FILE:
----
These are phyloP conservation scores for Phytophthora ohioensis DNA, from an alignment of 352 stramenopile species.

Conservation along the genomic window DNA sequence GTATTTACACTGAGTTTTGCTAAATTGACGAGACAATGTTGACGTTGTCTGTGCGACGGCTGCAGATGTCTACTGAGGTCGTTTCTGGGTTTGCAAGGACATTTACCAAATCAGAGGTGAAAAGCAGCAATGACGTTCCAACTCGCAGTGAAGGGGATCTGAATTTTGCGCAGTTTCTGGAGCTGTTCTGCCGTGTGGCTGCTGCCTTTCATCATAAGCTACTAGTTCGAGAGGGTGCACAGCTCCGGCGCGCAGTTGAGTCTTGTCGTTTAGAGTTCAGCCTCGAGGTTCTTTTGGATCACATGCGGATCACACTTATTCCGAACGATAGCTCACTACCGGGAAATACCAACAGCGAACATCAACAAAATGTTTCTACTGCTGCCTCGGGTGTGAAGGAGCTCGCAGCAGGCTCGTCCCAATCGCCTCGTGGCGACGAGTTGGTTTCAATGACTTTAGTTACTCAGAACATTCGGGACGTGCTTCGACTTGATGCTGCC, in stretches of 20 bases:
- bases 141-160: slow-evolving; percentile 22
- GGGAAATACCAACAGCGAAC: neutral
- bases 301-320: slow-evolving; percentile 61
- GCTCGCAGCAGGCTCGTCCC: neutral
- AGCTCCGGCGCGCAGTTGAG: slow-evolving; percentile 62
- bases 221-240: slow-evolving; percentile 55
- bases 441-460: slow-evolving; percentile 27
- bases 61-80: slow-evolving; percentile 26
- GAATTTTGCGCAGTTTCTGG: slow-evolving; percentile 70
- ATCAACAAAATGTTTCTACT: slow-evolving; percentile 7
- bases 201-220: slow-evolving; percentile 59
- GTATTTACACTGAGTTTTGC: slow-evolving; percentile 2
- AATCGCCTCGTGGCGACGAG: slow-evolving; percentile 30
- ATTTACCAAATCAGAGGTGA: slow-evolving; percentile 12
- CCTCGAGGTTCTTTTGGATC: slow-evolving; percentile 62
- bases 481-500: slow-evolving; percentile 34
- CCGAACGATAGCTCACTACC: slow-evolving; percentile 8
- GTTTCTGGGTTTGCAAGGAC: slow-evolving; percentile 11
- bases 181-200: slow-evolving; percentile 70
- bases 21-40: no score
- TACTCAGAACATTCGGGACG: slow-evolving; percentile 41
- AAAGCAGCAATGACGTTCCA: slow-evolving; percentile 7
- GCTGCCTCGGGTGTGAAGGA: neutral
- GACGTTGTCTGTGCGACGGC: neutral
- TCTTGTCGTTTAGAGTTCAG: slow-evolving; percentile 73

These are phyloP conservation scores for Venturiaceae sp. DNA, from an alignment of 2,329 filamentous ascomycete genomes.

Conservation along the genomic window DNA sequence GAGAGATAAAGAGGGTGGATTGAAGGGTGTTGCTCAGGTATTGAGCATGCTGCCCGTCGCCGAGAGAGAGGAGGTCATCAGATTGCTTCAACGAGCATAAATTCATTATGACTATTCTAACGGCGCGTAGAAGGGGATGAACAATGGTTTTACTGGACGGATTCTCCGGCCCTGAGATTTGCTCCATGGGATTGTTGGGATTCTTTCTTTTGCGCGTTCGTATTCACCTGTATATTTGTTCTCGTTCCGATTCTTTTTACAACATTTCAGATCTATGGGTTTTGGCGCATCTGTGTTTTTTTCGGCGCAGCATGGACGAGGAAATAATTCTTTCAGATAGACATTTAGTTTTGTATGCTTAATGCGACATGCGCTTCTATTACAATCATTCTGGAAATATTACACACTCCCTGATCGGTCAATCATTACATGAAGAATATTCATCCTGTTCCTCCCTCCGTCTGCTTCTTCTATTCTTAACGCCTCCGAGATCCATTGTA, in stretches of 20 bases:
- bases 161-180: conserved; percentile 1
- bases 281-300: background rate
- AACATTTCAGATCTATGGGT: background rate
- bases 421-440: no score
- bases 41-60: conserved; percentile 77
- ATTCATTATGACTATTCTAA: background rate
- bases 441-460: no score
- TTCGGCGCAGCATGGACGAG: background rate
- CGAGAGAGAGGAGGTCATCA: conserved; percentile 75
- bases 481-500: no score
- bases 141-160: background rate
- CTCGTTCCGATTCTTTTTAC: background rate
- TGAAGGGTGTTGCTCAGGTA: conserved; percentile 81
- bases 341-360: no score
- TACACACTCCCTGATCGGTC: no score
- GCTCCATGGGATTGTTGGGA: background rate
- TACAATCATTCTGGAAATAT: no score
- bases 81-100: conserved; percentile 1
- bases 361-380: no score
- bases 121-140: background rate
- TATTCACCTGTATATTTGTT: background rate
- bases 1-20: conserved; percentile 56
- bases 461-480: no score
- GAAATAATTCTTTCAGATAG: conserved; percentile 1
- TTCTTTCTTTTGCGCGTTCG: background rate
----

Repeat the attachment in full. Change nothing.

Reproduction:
These are phyloP conservation scores for Phytophthora ohioensis DNA, from an alignment of 352 stramenopile species.

Conservation along the genomic window DNA sequence GTATTTACACTGAGTTTTGCTAAATTGACGAGACAATGTTGACGTTGTCTGTGCGACGGCTGCAGATGTCTACTGAGGTCGTTTCTGGGTTTGCAAGGACATTTACCAAATCAGAGGTGAAAAGCAGCAATGACGTTCCAACTCGCAGTGAAGGGGATCTGAATTTTGCGCAGTTTCTGGAGCTGTTCTGCCGTGTGGCTGCTGCCTTTCATCATAAGCTACTAGTTCGAGAGGGTGCACAGCTCCGGCGCGCAGTTGAGTCTTGTCGTTTAGAGTTCAGCCTCGAGGTTCTTTTGGATCACATGCGGATCACACTTATTCCGAACGATAGCTCACTACCGGGAAATACCAACAGCGAACATCAACAAAATGTTTCTACTGCTGCCTCGGGTGTGAAGGAGCTCGCAGCAGGCTCGTCCCAATCGCCTCGTGGCGACGAGTTGGTTTCAATGACTTTAGTTACTCAGAACATTCGGGACGTGCTTCGACTTGATGCTGCC, in stretches of 20 bases:
- bases 141-160: slow-evolving; percentile 22
- GGGAAATACCAACAGCGAAC: neutral
- bases 301-320: slow-evolving; percentile 61
- GCTCGCAGCAGGCTCGTCCC: neutral
- AGCTCCGGCGCGCAGTTGAG: slow-evolving; percentile 62
- bases 221-240: slow-evolving; percentile 55
- bases 441-460: slow-evolving; percentile 27
- bases 61-80: slow-evolving; percentile 26
- GAATTTTGCGCAGTTTCTGG: slow-evolving; percentile 70
- ATCAACAAAATGTTTCTACT: slow-evolving; percentile 7
- bases 201-220: slow-evolving; percentile 59
- GTATTTACACTGAGTTTTGC: slow-evolving; percentile 2
- AATCGCCTCGTGGCGACGAG: slow-evolving; percentile 30
- ATTTACCAAATCAGAGGTGA: slow-evolving; percentile 12
- CCTCGAGGTTCTTTTGGATC: slow-evolving; percentile 62
- bases 481-500: slow-evolving; percentile 34
- CCGAACGATAGCTCACTACC: slow-evolving; percentile 8
- GTTTCTGGGTTTGCAAGGAC: slow-evolving; percentile 11
- bases 181-200: slow-evolving; percentile 70
- bases 21-40: no score
- TACTCAGAACATTCGGGACG: slow-evolving; percentile 41
- AAAGCAGCAATGACGTTCCA: slow-evolving; percentile 7
- GCTGCCTCGGGTGTGAAGGA: neutral
- GACGTTGTCTGTGCGACGGC: neutral
- TCTTGTCGTTTAGAGTTCAG: slow-evolving; percentile 73

These are phyloP conservation scores for Venturiaceae sp. DNA, from an alignment of 2,329 filamentous ascomycete genomes.

Conservation along the genomic window DNA sequence GAGAGATAAAGAGGGTGGATTGAAGGGTGTTGCTCAGGTATTGAGCATGCTGCCCGTCGCCGAGAGAGAGGAGGTCATCAGATTGCTTCAACGAGCATAAATTCATTATGACTATTCTAACGGCGCGTAGAAGGGGATGAACAATGGTTTTACTGGACGGATTCTCCGGCCCTGAGATTTGCTCCATGGGATTGTTGGGATTCTTTCTTTTGCGCGTTCGTATTCACCTGTATATTTGTTCTCGTTCCGATTCTTTTTACAACATTTCAGATCTATGGGTTTTGGCGCATCTGTGTTTTTTTCGGCGCAGCATGGACGAGGAAATAATTCTTTCAGATAGACATTTAGTTTTGTATGCTTAATGCGACATGCGCTTCTATTACAATCATTCTGGAAATATTACACACTCCCTGATCGGTCAATCATTACATGAAGAATATTCATCCTGTTCCTCCCTCCGTCTGCTTCTTCTATTCTTAACGCCTCCGAGATCCATTGTA, in stretches of 20 bases:
- bases 161-180: conserved; percentile 1
- bases 281-300: background rate
- AACATTTCAGATCTATGGGT: background rate
- bases 421-440: no score
- bases 41-60: conserved; percentile 77
- ATTCATTATGACTATTCTAA: background rate
- bases 441-460: no score
- TTCGGCGCAGCATGGACGAG: background rate
- CGAGAGAGAGGAGGTCATCA: conserved; percentile 75
- bases 481-500: no score
- bases 141-160: background rate
- CTCGTTCCGATTCTTTTTAC: background rate
- TGAAGGGTGTTGCTCAGGTA: conserved; percentile 81
- bases 341-360: no score
- TACACACTCCCTGATCGGTC: no score
- GCTCCATGGGATTGTTGGGA: background rate
- TACAATCATTCTGGAAATAT: no score
- bases 81-100: conserved; percentile 1
- bases 361-380: no score
- bases 121-140: background rate
- TATTCACCTGTATATTTGTT: background rate
- bases 1-20: conserved; percentile 56
- bases 461-480: no score
- GAAATAATTCTTTCAGATAG: conserved; percentile 1
- TTCTTTCTTTTGCGCGTTCG: background rate